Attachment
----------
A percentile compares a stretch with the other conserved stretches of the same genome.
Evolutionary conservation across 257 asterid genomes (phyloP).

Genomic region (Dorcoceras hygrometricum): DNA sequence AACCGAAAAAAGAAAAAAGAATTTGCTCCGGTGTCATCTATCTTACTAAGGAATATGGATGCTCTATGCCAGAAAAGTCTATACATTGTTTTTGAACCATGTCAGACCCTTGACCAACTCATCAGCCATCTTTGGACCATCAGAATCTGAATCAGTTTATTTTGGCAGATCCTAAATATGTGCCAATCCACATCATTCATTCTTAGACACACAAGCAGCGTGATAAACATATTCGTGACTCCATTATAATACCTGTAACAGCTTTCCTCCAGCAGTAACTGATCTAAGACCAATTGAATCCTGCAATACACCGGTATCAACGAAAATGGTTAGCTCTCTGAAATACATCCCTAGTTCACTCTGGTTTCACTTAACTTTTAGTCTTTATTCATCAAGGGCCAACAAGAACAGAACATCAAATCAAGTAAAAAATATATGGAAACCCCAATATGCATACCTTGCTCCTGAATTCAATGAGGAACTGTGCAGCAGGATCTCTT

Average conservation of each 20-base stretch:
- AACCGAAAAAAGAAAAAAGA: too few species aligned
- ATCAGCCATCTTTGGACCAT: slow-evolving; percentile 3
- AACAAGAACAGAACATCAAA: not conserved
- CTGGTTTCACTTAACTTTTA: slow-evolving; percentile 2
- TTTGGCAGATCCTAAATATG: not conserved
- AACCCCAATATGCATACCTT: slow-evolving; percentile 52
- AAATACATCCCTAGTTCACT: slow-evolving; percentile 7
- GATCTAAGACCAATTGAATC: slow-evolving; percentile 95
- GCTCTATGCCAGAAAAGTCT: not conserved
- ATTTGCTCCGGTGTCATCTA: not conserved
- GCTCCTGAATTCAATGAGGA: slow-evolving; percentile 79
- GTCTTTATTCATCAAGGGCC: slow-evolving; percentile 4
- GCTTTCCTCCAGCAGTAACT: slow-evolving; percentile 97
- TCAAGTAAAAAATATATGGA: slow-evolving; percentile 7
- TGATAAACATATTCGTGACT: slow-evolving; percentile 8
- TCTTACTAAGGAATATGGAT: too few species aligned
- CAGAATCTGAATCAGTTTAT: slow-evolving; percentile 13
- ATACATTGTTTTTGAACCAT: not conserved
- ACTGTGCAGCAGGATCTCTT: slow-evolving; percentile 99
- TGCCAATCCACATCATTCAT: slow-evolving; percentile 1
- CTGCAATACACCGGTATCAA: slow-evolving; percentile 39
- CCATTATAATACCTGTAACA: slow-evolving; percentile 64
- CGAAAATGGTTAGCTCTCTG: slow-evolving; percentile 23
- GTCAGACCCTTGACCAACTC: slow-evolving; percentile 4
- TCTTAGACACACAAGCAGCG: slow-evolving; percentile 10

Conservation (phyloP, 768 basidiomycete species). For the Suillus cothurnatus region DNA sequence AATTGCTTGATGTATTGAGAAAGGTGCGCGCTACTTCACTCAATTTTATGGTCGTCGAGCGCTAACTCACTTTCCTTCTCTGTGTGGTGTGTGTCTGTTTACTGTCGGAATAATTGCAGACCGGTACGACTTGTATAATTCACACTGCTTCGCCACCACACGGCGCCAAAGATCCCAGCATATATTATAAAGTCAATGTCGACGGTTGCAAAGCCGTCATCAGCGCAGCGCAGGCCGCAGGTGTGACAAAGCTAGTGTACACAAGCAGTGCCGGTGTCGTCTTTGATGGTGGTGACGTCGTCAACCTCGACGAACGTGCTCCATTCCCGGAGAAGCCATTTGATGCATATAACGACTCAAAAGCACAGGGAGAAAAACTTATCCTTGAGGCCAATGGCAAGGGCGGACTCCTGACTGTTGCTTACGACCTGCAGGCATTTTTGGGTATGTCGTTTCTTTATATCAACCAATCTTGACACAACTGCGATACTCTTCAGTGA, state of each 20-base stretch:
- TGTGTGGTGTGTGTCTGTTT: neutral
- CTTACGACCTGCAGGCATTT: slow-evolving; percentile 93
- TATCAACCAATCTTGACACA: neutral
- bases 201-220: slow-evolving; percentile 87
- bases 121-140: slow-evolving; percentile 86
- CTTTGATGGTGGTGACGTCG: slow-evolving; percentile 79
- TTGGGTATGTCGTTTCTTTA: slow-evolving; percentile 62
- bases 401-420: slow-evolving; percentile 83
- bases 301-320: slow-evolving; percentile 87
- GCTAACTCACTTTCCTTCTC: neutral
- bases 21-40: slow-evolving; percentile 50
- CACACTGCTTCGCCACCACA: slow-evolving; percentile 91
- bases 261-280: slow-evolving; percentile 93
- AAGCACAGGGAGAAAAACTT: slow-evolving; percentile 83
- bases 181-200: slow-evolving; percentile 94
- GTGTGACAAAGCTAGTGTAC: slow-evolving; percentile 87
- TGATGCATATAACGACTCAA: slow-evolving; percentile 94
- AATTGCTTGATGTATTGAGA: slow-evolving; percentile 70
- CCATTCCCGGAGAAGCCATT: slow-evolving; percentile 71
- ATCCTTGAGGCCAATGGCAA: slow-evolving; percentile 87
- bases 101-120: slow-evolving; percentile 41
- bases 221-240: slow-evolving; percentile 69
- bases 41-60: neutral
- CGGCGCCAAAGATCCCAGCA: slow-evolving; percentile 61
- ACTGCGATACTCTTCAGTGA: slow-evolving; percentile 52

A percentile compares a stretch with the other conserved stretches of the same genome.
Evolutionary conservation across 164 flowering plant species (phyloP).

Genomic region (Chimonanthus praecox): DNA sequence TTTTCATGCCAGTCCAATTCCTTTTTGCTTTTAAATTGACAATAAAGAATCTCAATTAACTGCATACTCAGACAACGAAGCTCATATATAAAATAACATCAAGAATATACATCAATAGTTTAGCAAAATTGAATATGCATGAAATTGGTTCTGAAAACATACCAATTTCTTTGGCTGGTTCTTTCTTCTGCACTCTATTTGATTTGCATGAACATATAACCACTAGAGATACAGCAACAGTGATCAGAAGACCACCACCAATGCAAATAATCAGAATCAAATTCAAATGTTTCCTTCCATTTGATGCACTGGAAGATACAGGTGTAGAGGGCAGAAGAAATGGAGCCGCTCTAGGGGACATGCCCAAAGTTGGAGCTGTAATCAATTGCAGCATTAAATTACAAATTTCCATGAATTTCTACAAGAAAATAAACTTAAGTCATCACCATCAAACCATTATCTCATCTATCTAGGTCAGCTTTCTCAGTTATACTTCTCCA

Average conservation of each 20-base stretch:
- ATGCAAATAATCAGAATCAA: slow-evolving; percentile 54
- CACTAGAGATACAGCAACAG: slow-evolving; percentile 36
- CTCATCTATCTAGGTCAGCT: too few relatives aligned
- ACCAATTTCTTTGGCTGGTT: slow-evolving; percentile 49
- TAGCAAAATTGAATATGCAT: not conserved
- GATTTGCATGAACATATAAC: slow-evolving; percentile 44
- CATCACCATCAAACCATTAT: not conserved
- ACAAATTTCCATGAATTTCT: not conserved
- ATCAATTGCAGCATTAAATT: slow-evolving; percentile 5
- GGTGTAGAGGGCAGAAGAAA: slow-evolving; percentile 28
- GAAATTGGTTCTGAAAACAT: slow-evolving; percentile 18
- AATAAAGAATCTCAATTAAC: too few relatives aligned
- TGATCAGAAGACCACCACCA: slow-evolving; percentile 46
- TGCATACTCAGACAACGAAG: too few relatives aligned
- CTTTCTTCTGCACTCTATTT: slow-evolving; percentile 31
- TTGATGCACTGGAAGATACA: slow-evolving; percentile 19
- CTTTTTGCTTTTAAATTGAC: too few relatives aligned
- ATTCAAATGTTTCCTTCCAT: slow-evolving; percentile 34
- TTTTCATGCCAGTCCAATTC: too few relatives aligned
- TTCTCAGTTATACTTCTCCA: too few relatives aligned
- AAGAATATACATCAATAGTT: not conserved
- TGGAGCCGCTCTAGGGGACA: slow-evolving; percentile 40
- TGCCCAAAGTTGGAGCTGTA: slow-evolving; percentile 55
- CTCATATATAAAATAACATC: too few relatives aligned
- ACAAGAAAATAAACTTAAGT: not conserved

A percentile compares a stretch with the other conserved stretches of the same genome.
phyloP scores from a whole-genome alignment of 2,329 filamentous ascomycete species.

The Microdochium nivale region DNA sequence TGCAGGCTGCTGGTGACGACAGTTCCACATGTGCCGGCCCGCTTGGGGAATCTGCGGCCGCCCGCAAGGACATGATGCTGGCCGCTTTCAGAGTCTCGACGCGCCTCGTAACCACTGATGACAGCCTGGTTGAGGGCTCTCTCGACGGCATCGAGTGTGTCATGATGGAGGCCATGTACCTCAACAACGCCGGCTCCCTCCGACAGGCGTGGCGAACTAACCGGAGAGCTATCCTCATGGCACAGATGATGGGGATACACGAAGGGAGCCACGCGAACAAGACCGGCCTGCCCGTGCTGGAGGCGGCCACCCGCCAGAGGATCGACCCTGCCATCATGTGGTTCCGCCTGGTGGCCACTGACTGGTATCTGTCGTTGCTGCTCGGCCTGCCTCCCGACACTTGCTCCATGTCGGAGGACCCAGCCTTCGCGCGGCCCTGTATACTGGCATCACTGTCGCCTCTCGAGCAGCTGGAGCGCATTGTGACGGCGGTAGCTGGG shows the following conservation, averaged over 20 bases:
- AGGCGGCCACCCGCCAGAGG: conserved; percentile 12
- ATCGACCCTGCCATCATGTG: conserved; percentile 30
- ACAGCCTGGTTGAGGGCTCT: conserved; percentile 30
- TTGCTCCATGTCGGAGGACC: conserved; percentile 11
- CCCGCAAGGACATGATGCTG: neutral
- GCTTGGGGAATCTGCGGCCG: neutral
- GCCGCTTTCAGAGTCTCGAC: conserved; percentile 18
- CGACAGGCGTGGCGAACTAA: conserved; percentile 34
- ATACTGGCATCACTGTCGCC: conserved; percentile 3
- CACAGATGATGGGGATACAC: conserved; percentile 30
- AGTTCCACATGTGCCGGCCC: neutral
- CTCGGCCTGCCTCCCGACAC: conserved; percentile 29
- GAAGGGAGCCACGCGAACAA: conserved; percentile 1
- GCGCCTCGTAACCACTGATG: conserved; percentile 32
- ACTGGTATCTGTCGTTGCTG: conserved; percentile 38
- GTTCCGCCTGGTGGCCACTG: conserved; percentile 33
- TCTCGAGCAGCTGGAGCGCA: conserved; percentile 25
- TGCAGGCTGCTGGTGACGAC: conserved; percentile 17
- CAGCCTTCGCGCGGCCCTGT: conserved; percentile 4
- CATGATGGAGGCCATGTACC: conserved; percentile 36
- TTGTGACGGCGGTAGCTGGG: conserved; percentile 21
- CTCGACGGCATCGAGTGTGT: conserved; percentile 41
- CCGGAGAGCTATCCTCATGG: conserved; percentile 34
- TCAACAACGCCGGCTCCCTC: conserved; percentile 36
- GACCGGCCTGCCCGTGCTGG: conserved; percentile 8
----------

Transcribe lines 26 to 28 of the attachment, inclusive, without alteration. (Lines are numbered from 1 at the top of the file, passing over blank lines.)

- CCATTATAATACCTGTAACA: slow-evolving; percentile 64
- CGAAAATGGTTAGCTCTCTG: slow-evolving; percentile 23
- GTCAGACCCTTGACCAACTC: slow-evolving; percentile 4